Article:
May 24, 2013
Reports of Publishing’s Death Are Exaggerated
Posted on Dec 7, 2012
By Susan Zakin
What’s a publishing CEO to do? The industry’s problems are easy to understand. The contraption was jury-rigged from the beginning, and the business model is the equivalent of the QWERTY keyboard. Take, for example, the fact that bookstores can order as many books as they want and if they don’t sell, the stores can send them back to the company and get fully reimbursed. This arrangement is a relic of the Great Depression (the one in the 1930s, not the one we’re in now) and is often cited as the most obvious example of the industry’s longstanding structural problems. But there are other oddities. Book contracts are, in many cases, a shell game. The financial arrangement of “advance against royalties” allows publishers to subsidize writers, compensating for royalties that, in standard publishing contracts, can be as low as 8 percent for the first 20,000 copies of a book.
“Sometimes publishers will write a contract for a major author that says we’ll give you 22 percent, knowing it will never earn out,” publishing consultant Mike Shatzkin said. “The sharp agent negotiates a royalty that’s considerably higher than that. These aren’t always mistakes. It’s not a royalty on paper, but an advance that’s essentially a royalty.”
With accounting metafictions and antiquated baggage, how do publishers make money? One might well ask. The glaring inefficiencies of the business are offset by blockbuster sales. In fact, publishers operate very much like writers, who tend to use the last check from their advance to pay off a whopping Visa bill. So far, it’s worked. The Random-Penguin merger was driven not by ledger sheet losses but by the market creep of Apple and Amazon, both of which are far larger than any publishing company. But an overreliance on bailouts by next year’s “Fifty Shades of Grey” creates an atmosphere of fear and frustration that one observer called “toxic.”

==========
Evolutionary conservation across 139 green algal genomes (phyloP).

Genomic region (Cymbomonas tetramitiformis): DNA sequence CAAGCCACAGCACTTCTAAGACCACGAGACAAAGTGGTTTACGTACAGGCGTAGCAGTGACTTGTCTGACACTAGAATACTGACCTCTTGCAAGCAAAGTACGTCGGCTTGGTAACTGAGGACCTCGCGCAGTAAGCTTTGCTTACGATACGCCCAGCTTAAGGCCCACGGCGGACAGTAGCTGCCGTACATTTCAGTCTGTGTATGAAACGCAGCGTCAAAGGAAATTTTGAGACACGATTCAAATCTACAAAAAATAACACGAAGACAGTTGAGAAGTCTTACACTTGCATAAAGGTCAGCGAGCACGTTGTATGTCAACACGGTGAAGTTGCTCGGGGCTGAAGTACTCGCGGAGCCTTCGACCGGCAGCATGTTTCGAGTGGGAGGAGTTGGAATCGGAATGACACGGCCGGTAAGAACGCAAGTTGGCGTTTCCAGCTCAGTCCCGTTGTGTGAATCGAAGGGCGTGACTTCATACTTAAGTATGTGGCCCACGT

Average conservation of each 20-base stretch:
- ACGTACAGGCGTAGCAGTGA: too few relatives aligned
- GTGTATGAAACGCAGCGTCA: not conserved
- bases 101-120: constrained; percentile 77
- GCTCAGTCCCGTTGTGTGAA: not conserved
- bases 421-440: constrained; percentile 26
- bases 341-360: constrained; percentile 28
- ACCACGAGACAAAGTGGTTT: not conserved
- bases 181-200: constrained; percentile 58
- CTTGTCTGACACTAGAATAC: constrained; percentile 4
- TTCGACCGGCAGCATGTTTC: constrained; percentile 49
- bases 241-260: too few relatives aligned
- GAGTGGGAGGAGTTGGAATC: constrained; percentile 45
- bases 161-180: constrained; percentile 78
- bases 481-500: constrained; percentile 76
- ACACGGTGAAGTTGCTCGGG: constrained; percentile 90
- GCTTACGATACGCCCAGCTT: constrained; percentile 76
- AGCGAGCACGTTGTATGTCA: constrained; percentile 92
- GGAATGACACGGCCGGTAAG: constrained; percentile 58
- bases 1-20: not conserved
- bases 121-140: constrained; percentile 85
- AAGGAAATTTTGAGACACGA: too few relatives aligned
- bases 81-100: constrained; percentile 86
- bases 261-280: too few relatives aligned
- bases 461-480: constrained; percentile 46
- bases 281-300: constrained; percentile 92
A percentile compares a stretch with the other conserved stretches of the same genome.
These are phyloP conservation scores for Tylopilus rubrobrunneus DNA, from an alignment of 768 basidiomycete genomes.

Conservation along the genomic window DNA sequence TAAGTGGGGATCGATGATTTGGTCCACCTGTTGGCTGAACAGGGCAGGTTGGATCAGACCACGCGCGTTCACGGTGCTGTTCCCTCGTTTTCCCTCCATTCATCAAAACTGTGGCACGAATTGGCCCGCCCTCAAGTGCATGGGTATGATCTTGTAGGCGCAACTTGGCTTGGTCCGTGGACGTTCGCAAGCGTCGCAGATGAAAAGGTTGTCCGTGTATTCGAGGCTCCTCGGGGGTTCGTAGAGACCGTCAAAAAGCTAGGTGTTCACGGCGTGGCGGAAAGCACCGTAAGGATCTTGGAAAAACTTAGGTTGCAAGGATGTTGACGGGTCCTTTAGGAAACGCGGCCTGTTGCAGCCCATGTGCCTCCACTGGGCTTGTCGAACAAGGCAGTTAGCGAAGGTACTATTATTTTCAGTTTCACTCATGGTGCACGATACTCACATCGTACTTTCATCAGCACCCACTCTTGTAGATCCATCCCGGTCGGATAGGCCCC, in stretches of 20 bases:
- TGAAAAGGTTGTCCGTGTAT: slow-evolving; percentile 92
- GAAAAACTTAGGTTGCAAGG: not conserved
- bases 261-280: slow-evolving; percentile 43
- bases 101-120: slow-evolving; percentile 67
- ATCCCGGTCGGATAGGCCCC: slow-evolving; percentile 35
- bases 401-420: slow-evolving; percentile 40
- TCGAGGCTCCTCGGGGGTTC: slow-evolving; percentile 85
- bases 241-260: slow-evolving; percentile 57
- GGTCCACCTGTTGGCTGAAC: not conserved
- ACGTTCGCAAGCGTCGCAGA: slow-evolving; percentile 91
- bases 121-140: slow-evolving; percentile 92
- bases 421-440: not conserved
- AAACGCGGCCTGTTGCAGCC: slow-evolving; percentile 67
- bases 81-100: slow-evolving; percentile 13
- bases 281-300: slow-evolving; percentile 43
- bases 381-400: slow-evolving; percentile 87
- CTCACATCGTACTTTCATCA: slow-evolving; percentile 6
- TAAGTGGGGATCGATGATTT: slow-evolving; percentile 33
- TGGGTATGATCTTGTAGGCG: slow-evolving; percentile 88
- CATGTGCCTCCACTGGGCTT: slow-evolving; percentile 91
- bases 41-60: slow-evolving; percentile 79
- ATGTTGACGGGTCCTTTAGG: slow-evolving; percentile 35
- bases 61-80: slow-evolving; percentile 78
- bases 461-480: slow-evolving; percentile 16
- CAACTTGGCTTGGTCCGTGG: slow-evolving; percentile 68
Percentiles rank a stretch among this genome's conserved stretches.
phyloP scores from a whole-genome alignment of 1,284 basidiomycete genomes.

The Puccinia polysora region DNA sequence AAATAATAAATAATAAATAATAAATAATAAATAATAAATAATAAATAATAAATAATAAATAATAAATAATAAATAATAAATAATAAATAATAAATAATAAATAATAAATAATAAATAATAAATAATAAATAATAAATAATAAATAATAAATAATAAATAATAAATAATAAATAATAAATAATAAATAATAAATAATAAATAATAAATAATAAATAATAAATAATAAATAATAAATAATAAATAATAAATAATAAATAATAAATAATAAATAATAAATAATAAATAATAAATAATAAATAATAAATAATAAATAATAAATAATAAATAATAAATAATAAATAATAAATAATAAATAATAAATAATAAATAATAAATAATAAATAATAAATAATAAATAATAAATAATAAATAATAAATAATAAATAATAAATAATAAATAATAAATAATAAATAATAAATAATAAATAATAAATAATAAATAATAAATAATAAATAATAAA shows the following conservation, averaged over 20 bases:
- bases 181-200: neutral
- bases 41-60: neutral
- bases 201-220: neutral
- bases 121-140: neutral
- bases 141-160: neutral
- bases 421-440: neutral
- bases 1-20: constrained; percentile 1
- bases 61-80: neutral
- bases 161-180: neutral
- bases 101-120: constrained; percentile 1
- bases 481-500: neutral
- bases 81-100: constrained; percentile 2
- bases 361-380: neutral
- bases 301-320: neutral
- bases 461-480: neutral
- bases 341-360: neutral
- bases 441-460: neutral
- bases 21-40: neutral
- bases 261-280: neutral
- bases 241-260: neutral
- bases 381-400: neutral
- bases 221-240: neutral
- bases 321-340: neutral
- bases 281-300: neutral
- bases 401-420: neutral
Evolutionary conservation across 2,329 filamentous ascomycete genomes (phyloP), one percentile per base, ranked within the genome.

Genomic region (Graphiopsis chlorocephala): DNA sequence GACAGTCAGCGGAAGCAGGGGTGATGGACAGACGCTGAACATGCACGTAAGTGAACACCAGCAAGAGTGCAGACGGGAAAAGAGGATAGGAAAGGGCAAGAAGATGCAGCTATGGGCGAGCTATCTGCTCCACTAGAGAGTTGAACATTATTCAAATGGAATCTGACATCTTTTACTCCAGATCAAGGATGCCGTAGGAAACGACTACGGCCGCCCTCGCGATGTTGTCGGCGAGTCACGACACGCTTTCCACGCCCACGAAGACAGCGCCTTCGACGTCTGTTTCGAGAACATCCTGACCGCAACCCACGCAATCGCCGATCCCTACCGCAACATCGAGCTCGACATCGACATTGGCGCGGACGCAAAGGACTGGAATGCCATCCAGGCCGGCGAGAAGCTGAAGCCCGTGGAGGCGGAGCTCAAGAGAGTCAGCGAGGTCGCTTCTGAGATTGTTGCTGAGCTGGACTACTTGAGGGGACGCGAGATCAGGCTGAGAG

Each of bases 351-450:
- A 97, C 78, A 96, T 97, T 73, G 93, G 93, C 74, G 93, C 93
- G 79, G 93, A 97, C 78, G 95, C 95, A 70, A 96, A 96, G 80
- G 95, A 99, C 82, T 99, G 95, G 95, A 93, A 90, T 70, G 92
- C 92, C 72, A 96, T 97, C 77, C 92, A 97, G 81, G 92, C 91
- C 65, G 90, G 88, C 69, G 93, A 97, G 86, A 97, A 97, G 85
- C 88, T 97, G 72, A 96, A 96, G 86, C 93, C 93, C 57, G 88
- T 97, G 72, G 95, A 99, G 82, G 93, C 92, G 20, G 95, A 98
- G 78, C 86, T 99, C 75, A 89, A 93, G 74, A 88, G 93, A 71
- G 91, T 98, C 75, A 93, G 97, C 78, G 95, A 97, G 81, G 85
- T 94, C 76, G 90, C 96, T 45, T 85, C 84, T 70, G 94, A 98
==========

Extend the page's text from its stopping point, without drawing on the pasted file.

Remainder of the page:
It’s hard not to sympathize with corporate executives who are appalled by publishing’s Rube Goldberg business model. But for the last 20 years a succession of corporate players ranging from oil companies to movie studios have applied MBA logic to a business that, at its core, relies on a different kind of thinking entirely. The lifeblood of the book business consists of long-term relationships and the cultivation of talent. But the world of Big Box publishing is driven by stock prices, and if a writer’s first book doesn’t sell, she may not get another published.
“The most important thing that big publishers traditionally offered was transference of risk,” Shatzkin said. “The Big Six, probably 20 to 25,000 times a year, take the risk from an author onto themselves. That means the risk involved in getting the book ready for publication, making it, publishing it, distributing it. What’s happening now is the publisher is saying in this current marketplace I can’t accept this risk for myself.”